If you’ve never heard of Clara Peeters, a 16th-century Flemish painter of superbly rendered still-lifes; or Renaissance painter Lavinia Fontana; or Russian artist Sonia Delaunay, whose mastery of murals, theater sets, and ceramics led the Louvre in 1964 to choose her as its first living female artist to hold a retrospective there…it’s a shame, but not surprising, given the historical short shrift accorded women’s contributions to art. Here in D.C., we have an answer for that: the National Museum of Women in the Arts, where more than 1,000 works by women, 16th century to the present, are on display. Open since 1987, the museum remains the world’s only major museum solely dedicated to recognizing women’s creative accomplishments.
Inside the white marble Renaissance Revival museum building, built as a Masonic temple in 1908, is a space so elegant it’s frequently in demand as a wedding reception venue. Some of the artwork is on display in the Grand Hall, but most exhibits are in upstairs galleries, accessed via the sweeping marble double stairways. Among the works from the permanent collection are those by Rosa Bonheur, Mary Cassatt, Helen Frankenthaler, Barbara Hepworth, Georgia O’Keeffe, Lilla Cabot Perry, and Elaine de Kooning. Most popular is Frida Kahlo’s self-portrait, the only Frida Kahlo on view in Washington. The museum mounts several special exhibits annually, which from November 2, 2018, to February 10, 2019, includes “Rodarte,” showcasing the fashions of Southern California sisters Kate and Laura Mulleavy, the first designers the NMWA has recognized in a solo show.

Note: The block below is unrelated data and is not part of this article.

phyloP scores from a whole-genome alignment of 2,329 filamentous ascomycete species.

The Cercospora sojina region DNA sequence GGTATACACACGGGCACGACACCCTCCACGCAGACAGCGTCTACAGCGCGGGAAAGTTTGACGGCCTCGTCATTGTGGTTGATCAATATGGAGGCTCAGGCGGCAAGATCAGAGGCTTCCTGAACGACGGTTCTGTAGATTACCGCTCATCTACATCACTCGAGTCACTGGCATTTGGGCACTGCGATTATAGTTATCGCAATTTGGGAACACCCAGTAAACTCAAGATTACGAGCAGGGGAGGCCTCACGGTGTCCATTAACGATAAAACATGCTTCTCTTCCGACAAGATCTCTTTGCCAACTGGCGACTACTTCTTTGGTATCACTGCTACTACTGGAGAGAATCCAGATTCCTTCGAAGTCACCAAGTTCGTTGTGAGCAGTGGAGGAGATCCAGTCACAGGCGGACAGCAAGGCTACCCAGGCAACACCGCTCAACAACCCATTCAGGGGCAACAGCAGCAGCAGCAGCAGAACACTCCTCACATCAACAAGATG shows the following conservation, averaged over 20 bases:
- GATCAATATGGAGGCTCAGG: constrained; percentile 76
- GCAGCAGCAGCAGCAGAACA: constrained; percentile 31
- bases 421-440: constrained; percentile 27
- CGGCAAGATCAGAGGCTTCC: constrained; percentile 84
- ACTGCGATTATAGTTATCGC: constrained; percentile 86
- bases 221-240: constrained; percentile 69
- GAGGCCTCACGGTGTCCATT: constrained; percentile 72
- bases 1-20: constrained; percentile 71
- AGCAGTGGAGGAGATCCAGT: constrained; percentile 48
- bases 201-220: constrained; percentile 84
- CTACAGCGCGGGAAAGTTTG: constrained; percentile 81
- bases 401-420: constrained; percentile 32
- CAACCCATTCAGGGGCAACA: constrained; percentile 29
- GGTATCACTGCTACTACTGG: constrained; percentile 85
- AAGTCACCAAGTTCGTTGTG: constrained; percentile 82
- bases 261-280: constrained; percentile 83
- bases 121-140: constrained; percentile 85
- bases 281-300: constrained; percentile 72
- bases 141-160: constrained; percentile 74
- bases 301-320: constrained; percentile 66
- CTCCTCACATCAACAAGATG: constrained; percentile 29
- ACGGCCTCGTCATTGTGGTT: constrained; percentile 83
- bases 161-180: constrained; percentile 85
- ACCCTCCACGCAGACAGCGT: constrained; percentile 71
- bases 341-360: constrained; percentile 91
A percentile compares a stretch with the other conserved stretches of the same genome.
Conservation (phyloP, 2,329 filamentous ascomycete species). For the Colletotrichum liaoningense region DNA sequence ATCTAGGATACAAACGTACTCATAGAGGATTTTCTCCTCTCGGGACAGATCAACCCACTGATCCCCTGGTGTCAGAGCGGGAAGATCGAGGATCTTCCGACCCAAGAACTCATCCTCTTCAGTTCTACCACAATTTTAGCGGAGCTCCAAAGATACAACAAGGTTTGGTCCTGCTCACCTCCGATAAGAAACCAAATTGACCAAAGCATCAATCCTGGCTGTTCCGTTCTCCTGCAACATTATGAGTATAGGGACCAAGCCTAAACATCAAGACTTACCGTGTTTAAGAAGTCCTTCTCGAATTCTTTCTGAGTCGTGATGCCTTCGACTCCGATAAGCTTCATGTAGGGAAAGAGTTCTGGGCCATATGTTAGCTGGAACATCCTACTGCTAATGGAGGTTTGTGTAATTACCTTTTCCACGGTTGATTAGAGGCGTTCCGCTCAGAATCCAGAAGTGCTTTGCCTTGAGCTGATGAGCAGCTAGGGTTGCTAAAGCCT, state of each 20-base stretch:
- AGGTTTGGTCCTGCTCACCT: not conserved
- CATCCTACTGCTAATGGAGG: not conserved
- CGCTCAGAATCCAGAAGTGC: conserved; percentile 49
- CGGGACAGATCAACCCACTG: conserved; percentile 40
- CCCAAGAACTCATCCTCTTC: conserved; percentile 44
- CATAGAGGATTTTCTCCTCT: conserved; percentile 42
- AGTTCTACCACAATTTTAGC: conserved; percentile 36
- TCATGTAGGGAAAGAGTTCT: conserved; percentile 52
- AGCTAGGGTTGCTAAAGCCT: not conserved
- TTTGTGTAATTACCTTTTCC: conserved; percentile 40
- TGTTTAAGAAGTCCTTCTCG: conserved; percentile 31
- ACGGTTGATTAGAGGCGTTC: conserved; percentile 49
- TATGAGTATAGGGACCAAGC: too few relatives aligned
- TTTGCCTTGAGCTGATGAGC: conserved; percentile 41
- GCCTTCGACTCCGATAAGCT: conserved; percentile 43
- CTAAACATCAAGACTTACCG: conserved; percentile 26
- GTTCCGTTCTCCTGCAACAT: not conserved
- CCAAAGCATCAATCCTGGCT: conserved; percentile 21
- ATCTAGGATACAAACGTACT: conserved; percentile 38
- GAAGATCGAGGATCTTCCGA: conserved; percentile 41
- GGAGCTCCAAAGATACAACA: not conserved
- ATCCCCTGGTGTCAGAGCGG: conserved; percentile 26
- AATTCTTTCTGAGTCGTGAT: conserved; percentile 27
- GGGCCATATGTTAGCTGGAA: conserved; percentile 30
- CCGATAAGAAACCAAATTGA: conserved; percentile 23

Also recommended is the museum’s gift shop, which sells clever little items like a Dorothy Parker martini glass. And if you’re hungry, have lunch in view of artworks at the Mezzanine Café (Mon–Fri 11am–2pm).